The museum's benefactors include King Gustav III and Carl Gustaf Tessin. The museum was founded in 1792 as Kungliga Museet ("Royal Museum"). The present building was opened in 1866, when it was renamed the Nationalmuseum, and used as one of the buildings to hold the 1866 General Industrial Exposition of Stockholm.
The current building, built between 1844 and 1866, was inspired by North Italian Renaissance architecture. It is the design of the German architect Friedrich August Stüler, who also designed the Neues Museum in Berlin. The relatively closed exterior, save for the central entrance, gives no hint of the spacious interior dominated by the huge flight of stairs leading up to the topmost galleries.
The museum was enlarged in 1961 to accommodate the museum workshops. The present restaurant was instated in 1996. The museum building closed for renovation in 2013 and reopened on 13 October 2018. The $132 million overhaul sought to put more of the museum’s collection on display and to match the security, accessibility, fire safety and climate control of a modern institution.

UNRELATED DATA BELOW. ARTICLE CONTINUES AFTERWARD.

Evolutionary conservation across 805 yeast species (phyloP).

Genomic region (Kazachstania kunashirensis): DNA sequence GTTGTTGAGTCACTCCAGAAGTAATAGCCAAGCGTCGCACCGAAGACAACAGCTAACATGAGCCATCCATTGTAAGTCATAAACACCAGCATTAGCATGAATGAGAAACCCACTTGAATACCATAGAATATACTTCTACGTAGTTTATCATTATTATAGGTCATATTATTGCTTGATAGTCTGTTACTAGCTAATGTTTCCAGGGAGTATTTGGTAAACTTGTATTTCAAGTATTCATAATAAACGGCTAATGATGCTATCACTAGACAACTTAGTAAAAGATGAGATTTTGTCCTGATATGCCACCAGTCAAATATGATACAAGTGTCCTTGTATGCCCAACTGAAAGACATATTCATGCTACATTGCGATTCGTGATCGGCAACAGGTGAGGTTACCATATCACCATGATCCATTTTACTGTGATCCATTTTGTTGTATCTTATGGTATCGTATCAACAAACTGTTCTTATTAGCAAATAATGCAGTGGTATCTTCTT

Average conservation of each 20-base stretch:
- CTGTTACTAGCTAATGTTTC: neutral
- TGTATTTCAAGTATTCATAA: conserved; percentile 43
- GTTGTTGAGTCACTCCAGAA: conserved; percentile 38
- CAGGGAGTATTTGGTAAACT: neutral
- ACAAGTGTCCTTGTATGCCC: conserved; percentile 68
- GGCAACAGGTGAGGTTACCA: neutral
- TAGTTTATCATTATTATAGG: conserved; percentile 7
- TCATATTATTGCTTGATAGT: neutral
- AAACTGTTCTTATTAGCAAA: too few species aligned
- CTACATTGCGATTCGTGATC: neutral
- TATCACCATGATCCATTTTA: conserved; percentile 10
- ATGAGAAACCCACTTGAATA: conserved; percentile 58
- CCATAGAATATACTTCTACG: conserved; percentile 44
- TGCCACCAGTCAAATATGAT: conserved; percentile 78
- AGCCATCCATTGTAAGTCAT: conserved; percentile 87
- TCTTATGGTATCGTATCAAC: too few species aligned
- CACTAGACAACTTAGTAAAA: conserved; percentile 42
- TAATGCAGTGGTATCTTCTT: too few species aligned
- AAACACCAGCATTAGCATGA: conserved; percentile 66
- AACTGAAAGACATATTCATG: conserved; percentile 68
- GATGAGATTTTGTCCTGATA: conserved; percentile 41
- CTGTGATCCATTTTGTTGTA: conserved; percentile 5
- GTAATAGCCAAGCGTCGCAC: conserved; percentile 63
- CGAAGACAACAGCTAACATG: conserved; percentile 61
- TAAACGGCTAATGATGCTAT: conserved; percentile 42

The museum collection consists of about half a million drawings from the Middle Ages to 1900, a prominent 17th-century collection of Rembrandt and other Dutch painters, and a collection of porcelain items, paintings, sculptures, and modern art as well. The museum also has an art library, open to the public and academics.
Rembrandt, Simeon's song of praise
Perugino, St. Sebastian
Jacob Jordaens, The Holy family by candlelight
Ludwig Refinger, Manlius Torquatus Fighting a Gaul.
- Johan Mårtelius (1999). "Norra innerstaden". Guide till Stockholms arkitektur (2nd ed.). Stockholm: Arkitektur Förlag AB. p. 67. ISBN 91-86050-41-9.
- da Silva, Tali; Grönberg, Anna (21 March 2018). "Susanna Pettersson blir ny chef på Nationalmuseum" (in Swedish). SVT Nyheter. Retrieved 13 October 2018.
- Anderson, Christina (2018-10-12). "A Restoration Brings Sweden's Nationalmuseum Into the 21st Century". The New York Times. ISSN 0362-4331. Retrieved 2018-12-15.